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Re: The Mystery of *Echinodon*

I agree, but other genera also seem to be in this same small taxonomic area of divergence, especially Jeholosaurus and perhaps Agilisaurus.
Are Echinodon and Jeholosaurus enough alike that Echinodon could be a stem-thyreophoran and Jeholosaurus a stem-cerapodan, both of which branched off soon after the thyreophoran-cerapodan split? Or perhaps Echinodon is on the cerapodan stem, followed by Jeholosaurus (or vice versa?). Either way (or with Echinodon preceding the split) could Jeholosaurus be viewed as a sort of intermediate form between Echinodon and Agilisaurus?
Or does incompleteness for the fossil material and/or homoplasy make such questions impossible to answer at this time?
From: "Jaime A. Headden" <qilongia@yahoo.com>
Reply-To: qilongia@yahoo.com
To: dinosaur@usc.edu
Subject: The Mystery of *Echinodon*
Date: Wed, 22 Aug 2001 12:01:08 -0700 (PDT)

*Echinodon becklesii* Owen, 1861, represents a taxonomic enigma. It has been referred to the
Fabrosauridae, removed upong disbandment of that taxon, allied to the basal ornithopods,
heterodontosaurids, and basal thyreophorans, on the basis of the fragmentary type cranial
material. These comprise most of the maxilla, and nearly all of the dentary and premaxilla. There
are 11 maxillary and 10 dentary teeth, the first maxillary tooth of which is fanglike, whereas all
other teeth (aside from the premaxilla) are phyllodont, and strictly so; no tooth is recurved, or
chisel-shaped, and the wear facets are confined to the tips of the primary ridges, and not the
entire distal edge of the tooth. These features, along with the articulation of the predentary to
the dentary (predentary is bifurcated caudally), lack of fanglike premaxillary and anterior
dentary teeth, indicate that *Echinodon* does not pertain to the Heterodontosauridae or the
Marginocephalia. The teeth lack any form of cingulum, but the primary ridges of the teeth are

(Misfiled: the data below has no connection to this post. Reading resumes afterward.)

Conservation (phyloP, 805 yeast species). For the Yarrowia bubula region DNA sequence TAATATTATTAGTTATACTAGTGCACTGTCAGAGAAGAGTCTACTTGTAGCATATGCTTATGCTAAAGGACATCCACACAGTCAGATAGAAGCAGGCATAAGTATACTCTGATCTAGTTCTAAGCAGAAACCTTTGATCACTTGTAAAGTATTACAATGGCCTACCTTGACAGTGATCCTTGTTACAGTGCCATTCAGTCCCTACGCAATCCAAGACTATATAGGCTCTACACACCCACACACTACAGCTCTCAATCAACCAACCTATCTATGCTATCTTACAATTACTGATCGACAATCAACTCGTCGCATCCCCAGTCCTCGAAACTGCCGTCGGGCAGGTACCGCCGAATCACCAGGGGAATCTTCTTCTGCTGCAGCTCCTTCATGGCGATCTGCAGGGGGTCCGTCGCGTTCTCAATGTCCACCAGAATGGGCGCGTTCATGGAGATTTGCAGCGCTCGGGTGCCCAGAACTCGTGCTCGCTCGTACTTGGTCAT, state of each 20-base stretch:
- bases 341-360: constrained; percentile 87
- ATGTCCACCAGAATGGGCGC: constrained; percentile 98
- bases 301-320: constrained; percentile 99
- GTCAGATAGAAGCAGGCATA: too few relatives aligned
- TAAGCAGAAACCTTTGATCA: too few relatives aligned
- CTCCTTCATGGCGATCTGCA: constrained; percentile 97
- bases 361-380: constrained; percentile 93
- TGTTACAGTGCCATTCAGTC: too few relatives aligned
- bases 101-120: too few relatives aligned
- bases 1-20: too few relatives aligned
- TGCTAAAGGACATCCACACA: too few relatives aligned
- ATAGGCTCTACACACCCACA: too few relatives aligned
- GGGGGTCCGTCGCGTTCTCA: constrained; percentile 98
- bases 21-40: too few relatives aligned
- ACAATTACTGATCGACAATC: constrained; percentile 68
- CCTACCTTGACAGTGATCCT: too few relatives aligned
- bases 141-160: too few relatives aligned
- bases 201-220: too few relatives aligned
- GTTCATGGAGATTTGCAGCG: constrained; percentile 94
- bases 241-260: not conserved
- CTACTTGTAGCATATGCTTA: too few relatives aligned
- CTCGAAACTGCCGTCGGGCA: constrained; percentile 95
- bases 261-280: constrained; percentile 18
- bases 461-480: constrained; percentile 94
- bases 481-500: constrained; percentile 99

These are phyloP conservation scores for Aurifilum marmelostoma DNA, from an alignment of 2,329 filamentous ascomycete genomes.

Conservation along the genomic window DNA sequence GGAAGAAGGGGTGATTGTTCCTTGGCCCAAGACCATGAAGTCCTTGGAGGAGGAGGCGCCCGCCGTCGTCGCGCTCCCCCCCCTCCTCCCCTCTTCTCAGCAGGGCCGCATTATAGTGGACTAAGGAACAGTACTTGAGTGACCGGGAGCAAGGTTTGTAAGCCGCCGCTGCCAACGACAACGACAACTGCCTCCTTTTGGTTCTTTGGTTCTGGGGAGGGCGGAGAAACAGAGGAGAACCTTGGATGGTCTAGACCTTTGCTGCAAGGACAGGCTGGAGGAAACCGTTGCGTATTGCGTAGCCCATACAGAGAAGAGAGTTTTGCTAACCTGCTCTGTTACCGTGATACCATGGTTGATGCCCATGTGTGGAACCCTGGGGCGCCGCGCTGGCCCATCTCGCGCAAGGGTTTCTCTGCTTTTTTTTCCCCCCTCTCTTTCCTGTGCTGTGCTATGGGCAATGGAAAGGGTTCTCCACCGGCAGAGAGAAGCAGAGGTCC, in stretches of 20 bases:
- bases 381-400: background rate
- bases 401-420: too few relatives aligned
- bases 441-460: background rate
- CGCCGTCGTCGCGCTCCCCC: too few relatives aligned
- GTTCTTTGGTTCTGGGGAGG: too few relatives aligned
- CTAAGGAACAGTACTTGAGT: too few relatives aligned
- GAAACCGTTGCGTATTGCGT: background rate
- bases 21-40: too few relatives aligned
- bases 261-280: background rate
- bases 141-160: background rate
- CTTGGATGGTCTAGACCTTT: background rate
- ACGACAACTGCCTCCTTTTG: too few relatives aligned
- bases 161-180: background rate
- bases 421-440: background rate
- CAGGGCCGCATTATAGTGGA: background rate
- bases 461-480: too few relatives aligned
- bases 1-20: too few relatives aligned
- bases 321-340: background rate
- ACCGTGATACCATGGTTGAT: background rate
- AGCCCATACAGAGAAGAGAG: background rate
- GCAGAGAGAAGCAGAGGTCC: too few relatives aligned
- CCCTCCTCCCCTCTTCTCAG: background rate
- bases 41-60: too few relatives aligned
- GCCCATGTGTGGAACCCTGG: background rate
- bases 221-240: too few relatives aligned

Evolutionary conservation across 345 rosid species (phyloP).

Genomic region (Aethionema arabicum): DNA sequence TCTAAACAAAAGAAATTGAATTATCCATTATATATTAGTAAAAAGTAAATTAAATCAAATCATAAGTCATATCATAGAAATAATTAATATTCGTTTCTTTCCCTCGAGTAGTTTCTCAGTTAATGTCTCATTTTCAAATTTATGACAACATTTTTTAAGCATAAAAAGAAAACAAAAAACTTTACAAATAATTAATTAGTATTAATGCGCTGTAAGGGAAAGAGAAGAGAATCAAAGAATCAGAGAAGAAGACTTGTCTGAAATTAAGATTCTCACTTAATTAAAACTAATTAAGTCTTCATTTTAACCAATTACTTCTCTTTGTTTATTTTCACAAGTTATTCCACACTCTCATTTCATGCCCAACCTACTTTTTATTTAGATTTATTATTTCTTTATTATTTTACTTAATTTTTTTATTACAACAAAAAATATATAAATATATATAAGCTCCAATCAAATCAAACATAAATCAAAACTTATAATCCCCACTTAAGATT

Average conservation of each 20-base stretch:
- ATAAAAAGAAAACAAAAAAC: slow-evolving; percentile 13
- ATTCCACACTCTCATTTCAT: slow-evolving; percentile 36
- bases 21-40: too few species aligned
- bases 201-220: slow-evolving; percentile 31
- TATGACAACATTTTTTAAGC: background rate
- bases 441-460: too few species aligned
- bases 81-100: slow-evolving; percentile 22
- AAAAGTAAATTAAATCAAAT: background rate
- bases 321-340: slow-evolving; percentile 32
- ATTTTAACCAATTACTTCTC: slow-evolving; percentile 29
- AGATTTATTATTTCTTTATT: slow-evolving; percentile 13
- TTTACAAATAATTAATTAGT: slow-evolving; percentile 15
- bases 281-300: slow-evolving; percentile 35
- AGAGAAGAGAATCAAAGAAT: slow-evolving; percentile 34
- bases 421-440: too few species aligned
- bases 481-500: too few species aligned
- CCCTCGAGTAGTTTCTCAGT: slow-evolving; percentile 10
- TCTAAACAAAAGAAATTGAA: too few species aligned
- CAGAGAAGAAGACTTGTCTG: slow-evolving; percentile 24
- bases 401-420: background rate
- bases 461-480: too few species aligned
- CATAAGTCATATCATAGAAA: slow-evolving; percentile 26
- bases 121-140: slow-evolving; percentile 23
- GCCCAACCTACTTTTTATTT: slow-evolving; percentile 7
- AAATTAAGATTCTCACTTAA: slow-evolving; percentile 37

confluent with the bases in large expanded platforms which are distinctly separated from the rest
of the surface of the crowns; the denticles have ridges on the surface of the crown that extend to
the base, and the denticulate ridges are completely vertical without a fan-like radiation. The
strong rostral taper of the dorsal and ventral margins is plesiomorphic, while the reduced
dentition count coupled with relative maturity of the specimen (wear facets are well-developed),
first maxillary fang, apparent diastema with slender and shallow caudal premaxillary process and
large external naris, suggest these are autapomorphies of the species. There is no lateral recess
of the diastema, as in *Heterodontosaurus* and even fangless *Abrictosaurus*, and *Goyocephale*,
suggesting the diastema is not comparative in form or function. The premaxillary teeth are small,
almost blade-like, but well-spaced and not close together. These features indicate that the
species is neither ornithopod (form of teeth), basal to the Genasauria (form of teeth, premaxilla
form), higher thyreophore (form of premaxilla, form of premaxillary teeth), heterodontosaurid (see
above), and leaves the animal as either the unknown form at the base of Cerapoda, base of the
Genasauria or more advanced than *Lesothosaurus* [maybe barely], or a basal thyreophore. Except
for the fang, diastema, and lack of a cingulum, and the rostral edentulous portion of the dentary,
the teeth and jaws compare very well to *Scutellosaurus*, and I personally see this as an
unresolved taxon in a relatively small space of taxonomic divergence (basal genasaurian,
thyreophore or cerapodan).

===== Jaime A. Headden

  Where the Wind Comes Sweeping Down the Pampas!!!!

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